As food is chewed, enzymes in the saliva start the process of breaking down sugars and starches, and a small amount of these are eventually passed through the tissues of the mouth. The saliva of non-secretors contains substantially less diversity and total carbohydrate than that of secretors. The salivary carbohydrate structures found in mucins can clump and kill oral bacteria as well as constituents of pellicle and plaque. For this reason, the average number of cavities of secretors of each blood type is much lower than the average number for non-secretors of the same blood type, especially for locations on smooth surface areas of the teeth.

Your secretor status also influences the activity of lectins (specialized proteins in foods that are recognized by your antibodies as the same blood type as yours or another type).

If you are a secretor, you have a greater genetically endowed barrier against bacteria and “‘unfriendly” lectins. Many lectins stimulate the production of mucus. This is either a protective function of an allergic response. Normally excess mucus caused by lectins may bind to the antigen-rich saliva and be eliminated. Excess mucus production contributes to many ailments when the binding does not occur: for example, allergies, respiratory problems, and ear infections.

The differences in food processing between secretors and non-secretors are evident all the way through the digestive tract. The bottom line is that secretors generally have stronger immune protection than non-secretors because of the presence (versus absence) of blood type antigens throughout the body’s fluids that are available to fight bad bacteria, viruses, and other “enemies” that enter and pass through the body via the digestive system. On the other hand, non-secretors can sometimes digest a wider variety of foods than their secretor blood type counterparts because the antigens are absent to react as quickly and vigorously to “enemy” foods.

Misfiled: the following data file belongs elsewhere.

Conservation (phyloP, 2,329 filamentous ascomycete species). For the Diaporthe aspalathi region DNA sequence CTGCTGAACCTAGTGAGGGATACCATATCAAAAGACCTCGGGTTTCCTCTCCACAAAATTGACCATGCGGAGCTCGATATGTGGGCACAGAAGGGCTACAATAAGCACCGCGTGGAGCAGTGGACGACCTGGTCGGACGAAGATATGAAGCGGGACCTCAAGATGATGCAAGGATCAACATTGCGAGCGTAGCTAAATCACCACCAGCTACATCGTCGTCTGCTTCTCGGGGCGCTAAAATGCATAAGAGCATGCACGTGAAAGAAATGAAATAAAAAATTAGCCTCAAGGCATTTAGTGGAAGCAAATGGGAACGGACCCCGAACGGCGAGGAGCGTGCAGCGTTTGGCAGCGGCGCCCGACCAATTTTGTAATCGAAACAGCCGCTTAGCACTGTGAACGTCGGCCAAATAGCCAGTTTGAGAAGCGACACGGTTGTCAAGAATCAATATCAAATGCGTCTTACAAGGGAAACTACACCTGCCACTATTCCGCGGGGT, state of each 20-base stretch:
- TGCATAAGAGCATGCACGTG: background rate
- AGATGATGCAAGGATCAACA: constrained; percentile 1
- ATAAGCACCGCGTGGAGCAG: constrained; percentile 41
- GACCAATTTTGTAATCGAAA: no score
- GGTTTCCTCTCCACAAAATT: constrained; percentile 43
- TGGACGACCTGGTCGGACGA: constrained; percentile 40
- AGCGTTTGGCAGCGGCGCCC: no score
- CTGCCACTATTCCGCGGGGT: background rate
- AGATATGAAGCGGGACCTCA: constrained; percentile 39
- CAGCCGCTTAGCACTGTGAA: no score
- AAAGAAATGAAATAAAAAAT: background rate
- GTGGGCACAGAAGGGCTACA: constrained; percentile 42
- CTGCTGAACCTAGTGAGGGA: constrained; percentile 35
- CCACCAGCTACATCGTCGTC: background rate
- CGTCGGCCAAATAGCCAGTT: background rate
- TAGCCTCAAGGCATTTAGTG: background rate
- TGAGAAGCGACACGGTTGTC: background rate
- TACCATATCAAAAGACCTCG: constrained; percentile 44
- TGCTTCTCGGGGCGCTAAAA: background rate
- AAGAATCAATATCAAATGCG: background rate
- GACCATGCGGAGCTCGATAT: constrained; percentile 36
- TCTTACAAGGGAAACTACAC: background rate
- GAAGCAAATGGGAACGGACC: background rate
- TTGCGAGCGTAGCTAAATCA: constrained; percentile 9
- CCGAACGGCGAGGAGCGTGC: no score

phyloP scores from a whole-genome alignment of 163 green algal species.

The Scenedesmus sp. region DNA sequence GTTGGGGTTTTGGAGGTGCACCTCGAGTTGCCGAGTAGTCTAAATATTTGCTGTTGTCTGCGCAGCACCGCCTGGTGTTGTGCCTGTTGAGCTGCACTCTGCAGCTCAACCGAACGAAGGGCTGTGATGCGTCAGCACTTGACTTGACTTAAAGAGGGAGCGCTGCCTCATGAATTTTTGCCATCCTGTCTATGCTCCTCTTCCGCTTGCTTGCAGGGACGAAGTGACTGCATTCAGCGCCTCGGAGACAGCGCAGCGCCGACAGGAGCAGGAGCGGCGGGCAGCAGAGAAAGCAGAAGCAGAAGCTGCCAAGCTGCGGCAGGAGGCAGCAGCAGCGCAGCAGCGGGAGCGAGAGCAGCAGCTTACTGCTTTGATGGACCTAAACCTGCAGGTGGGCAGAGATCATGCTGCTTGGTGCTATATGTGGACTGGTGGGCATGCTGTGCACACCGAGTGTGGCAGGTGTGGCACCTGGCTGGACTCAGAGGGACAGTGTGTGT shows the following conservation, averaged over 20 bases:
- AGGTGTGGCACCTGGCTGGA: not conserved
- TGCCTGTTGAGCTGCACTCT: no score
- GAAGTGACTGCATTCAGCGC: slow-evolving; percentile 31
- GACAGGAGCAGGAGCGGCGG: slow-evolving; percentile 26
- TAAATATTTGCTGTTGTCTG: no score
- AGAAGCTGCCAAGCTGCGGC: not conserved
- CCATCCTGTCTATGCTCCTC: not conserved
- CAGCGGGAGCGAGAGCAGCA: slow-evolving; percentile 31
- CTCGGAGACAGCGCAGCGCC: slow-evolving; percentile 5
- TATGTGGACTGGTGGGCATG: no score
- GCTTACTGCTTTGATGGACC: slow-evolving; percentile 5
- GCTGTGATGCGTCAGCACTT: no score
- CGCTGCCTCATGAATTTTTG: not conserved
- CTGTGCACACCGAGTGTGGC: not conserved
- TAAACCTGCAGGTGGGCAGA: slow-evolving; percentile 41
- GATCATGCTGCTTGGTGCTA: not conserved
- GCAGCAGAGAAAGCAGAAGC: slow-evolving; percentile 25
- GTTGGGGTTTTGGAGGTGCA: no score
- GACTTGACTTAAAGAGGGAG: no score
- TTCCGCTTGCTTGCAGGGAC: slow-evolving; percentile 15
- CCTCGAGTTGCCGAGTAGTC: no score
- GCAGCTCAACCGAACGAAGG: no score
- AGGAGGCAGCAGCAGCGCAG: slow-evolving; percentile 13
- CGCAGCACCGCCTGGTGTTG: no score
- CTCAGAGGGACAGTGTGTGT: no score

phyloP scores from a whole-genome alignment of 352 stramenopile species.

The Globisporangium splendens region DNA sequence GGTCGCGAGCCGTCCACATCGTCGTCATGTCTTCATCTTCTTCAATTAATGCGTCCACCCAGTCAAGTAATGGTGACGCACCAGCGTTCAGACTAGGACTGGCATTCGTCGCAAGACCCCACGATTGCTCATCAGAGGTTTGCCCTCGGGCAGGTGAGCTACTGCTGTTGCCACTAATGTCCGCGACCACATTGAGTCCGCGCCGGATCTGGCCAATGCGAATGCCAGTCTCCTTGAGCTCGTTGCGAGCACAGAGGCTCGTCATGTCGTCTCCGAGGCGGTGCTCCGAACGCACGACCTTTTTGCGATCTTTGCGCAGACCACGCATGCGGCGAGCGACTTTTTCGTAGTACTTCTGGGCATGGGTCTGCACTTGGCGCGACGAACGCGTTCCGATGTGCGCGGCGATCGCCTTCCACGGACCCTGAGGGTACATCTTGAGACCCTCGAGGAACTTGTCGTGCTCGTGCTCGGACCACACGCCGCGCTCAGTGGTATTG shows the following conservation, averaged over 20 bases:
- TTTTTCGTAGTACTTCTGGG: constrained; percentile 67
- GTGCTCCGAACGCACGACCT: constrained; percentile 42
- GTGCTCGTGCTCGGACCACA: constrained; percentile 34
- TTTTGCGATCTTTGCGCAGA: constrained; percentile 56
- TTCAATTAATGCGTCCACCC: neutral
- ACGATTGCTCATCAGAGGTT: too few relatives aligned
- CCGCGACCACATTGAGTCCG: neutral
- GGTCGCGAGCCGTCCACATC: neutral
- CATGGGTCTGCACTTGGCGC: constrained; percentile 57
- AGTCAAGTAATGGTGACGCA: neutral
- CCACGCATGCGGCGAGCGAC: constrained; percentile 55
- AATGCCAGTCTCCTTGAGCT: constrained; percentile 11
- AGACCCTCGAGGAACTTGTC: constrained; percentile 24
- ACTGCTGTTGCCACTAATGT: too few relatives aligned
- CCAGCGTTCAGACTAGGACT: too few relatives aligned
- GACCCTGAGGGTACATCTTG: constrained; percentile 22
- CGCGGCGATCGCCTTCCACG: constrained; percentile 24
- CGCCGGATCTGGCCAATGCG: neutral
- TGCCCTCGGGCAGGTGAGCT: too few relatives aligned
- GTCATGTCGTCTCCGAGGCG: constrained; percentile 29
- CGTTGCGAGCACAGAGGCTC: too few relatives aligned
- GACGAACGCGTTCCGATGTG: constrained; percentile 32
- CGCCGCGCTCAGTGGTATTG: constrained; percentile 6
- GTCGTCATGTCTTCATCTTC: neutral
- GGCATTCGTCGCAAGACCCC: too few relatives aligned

DIFFERENCES IN MANIFESTATIONS, RISKS, AND VARIATIONS ACROSS BLOOD TYPES

BLOOD TYPE O

Blood type O individuals tend to overproduce stomach acid relative to other blood types and produce pepsinogen more rapidly after meals. These individuals also secrete high levels of the enzyme IAP (intestinal alkaline phosphatase). H. pylori bacterium favors blood type O antigen sugar.

Manifestations

  • Overproduction of stomach acid and rapid pepsinogen production supports efficient digestion of animal protein but can trigger gastrointestinal discomfort
  • High levels of IAP promote easy breakdown of fats, offers additional protection against coronary artery disease, and strengthens bones
  • The presence of pylori bacteria leads to increased susceptibility to H. pylori infection and increased inflammation

Increased Risks

  • Ulcers
  • Gastritis
  • Duodenitis

Variations

Secretors

  • Have the highest levels of IAP of all blood types

Non-secretors

  • At addition risk, especially for ulcers

BLOOD TYPE A

Blood Type A individuals have an oversensitivity to Epidermal Growth Factor (EGF,  https://en.wikipedia.org/wiki/Epidermal_growth_factor), low stomach acid production, and lack of the enzyme IAP.

Manifestations

  • Oversensitivity to EGF is protective against ulcers, creates excess mucus production, and can lead to overgrowth of tissue in the esophagus and stomach